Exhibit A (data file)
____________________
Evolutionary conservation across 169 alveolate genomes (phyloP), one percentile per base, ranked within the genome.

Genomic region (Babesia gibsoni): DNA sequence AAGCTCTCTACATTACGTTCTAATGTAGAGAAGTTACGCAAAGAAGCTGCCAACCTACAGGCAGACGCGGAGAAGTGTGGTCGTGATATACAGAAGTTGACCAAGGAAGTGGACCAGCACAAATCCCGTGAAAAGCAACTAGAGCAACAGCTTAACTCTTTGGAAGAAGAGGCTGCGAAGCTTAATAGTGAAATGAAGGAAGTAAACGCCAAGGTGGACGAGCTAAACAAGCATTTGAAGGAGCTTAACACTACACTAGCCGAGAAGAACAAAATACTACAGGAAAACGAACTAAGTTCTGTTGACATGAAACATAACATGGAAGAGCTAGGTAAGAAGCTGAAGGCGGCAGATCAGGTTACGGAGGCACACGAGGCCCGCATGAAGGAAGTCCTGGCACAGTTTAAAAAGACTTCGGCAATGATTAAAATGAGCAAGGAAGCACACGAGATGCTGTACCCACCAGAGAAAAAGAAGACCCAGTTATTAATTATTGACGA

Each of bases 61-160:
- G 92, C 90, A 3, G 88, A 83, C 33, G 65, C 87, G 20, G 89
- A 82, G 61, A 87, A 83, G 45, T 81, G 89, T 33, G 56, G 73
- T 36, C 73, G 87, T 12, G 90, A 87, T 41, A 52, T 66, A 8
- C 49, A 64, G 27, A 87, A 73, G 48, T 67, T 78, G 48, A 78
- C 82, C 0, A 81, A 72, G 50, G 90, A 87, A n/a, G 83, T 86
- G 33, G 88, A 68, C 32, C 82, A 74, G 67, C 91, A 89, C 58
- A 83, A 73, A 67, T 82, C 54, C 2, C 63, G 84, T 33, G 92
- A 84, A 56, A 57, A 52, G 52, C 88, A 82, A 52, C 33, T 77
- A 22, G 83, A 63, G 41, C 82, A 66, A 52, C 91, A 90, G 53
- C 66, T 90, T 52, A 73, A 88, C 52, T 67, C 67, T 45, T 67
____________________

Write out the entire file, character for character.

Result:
Evolutionary conservation across 169 alveolate genomes (phyloP), one percentile per base, ranked within the genome.

Genomic region (Babesia gibsoni): DNA sequence AAGCTCTCTACATTACGTTCTAATGTAGAGAAGTTACGCAAAGAAGCTGCCAACCTACAGGCAGACGCGGAGAAGTGTGGTCGTGATATACAGAAGTTGACCAAGGAAGTGGACCAGCACAAATCCCGTGAAAAGCAACTAGAGCAACAGCTTAACTCTTTGGAAGAAGAGGCTGCGAAGCTTAATAGTGAAATGAAGGAAGTAAACGCCAAGGTGGACGAGCTAAACAAGCATTTGAAGGAGCTTAACACTACACTAGCCGAGAAGAACAAAATACTACAGGAAAACGAACTAAGTTCTGTTGACATGAAACATAACATGGAAGAGCTAGGTAAGAAGCTGAAGGCGGCAGATCAGGTTACGGAGGCACACGAGGCCCGCATGAAGGAAGTCCTGGCACAGTTTAAAAAGACTTCGGCAATGATTAAAATGAGCAAGGAAGCACACGAGATGCTGTACCCACCAGAGAAAAAGAAGACCCAGTTATTAATTATTGACGA

Each of bases 61-160:
- G 92, C 90, A 3, G 88, A 83, C 33, G 65, C 87, G 20, G 89
- A 82, G 61, A 87, A 83, G 45, T 81, G 89, T 33, G 56, G 73
- T 36, C 73, G 87, T 12, G 90, A 87, T 41, A 52, T 66, A 8
- C 49, A 64, G 27, A 87, A 73, G 48, T 67, T 78, G 48, A 78
- C 82, C 0, A 81, A 72, G 50, G 90, A 87, A n/a, G 83, T 86
- G 33, G 88, A 68, C 32, C 82, A 74, G 67, C 91, A 89, C 58
- A 83, A 73, A 67, T 82, C 54, C 2, C 63, G 84, T 33, G 92
- A 84, A 56, A 57, A 52, G 52, C 88, A 82, A 52, C 33, T 77
- A 22, G 83, A 63, G 41, C 82, A 66, A 52, C 91, A 90, G 53
- C 66, T 90, T 52, A 73, A 88, C 52, T 67, C 67, T 45, T 67